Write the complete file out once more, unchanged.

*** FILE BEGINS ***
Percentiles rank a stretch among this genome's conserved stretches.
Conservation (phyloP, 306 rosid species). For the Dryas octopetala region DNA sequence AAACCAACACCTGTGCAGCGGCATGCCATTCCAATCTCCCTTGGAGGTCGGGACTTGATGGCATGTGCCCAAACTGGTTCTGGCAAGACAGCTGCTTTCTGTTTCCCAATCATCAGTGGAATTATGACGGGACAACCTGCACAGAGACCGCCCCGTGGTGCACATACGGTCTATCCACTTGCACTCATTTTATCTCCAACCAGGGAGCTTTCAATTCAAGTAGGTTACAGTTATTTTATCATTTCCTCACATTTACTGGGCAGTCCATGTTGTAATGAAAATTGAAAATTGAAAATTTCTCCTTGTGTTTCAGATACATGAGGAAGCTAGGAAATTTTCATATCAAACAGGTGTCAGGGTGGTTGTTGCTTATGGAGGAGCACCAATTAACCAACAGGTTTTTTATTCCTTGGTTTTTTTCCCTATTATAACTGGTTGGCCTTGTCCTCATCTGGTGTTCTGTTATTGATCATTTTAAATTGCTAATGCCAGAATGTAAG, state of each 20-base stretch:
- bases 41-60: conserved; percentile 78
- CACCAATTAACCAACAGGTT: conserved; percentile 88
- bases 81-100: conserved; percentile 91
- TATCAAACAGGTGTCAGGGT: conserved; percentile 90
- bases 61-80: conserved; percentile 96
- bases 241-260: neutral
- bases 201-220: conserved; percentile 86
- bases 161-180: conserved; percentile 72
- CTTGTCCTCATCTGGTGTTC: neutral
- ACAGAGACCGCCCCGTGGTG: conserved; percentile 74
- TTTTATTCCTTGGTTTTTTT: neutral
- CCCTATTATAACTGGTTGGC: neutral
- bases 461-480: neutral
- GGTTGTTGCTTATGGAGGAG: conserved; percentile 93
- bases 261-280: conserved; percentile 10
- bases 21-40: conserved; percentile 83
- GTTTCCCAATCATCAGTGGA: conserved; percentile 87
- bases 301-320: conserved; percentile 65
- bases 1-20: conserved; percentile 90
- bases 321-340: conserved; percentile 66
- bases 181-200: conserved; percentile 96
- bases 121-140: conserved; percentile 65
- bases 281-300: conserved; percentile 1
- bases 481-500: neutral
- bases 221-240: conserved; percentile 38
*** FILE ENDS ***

Percentiles rank a stretch among this genome's conserved stretches.
Conservation (phyloP, 306 rosid species). For the Dryas octopetala region DNA sequence AAACCAACACCTGTGCAGCGGCATGCCATTCCAATCTCCCTTGGAGGTCGGGACTTGATGGCATGTGCCCAAACTGGTTCTGGCAAGACAGCTGCTTTCTGTTTCCCAATCATCAGTGGAATTATGACGGGACAACCTGCACAGAGACCGCCCCGTGGTGCACATACGGTCTATCCACTTGCACTCATTTTATCTCCAACCAGGGAGCTTTCAATTCAAGTAGGTTACAGTTATTTTATCATTTCCTCACATTTACTGGGCAGTCCATGTTGTAATGAAAATTGAAAATTGAAAATTTCTCCTTGTGTTTCAGATACATGAGGAAGCTAGGAAATTTTCATATCAAACAGGTGTCAGGGTGGTTGTTGCTTATGGAGGAGCACCAATTAACCAACAGGTTTTTTATTCCTTGGTTTTTTTCCCTATTATAACTGGTTGGCCTTGTCCTCATCTGGTGTTCTGTTATTGATCATTTTAAATTGCTAATGCCAGAATGTAAG, state of each 20-base stretch:
- bases 41-60: conserved; percentile 78
- CACCAATTAACCAACAGGTT: conserved; percentile 88
- bases 81-100: conserved; percentile 91
- TATCAAACAGGTGTCAGGGT: conserved; percentile 90
- bases 61-80: conserved; percentile 96
- bases 241-260: neutral
- bases 201-220: conserved; percentile 86
- bases 161-180: conserved; percentile 72
- CTTGTCCTCATCTGGTGTTC: neutral
- ACAGAGACCGCCCCGTGGTG: conserved; percentile 74
- TTTTATTCCTTGGTTTTTTT: neutral
- CCCTATTATAACTGGTTGGC: neutral
- bases 461-480: neutral
- GGTTGTTGCTTATGGAGGAG: conserved; percentile 93
- bases 261-280: conserved; percentile 10
- bases 21-40: conserved; percentile 83
- GTTTCCCAATCATCAGTGGA: conserved; percentile 87
- bases 301-320: conserved; percentile 65
- bases 1-20: conserved; percentile 90
- bases 321-340: conserved; percentile 66
- bases 181-200: conserved; percentile 96
- bases 121-140: conserved; percentile 65
- bases 281-300: conserved; percentile 1
- bases 481-500: neutral
- bases 221-240: conserved; percentile 38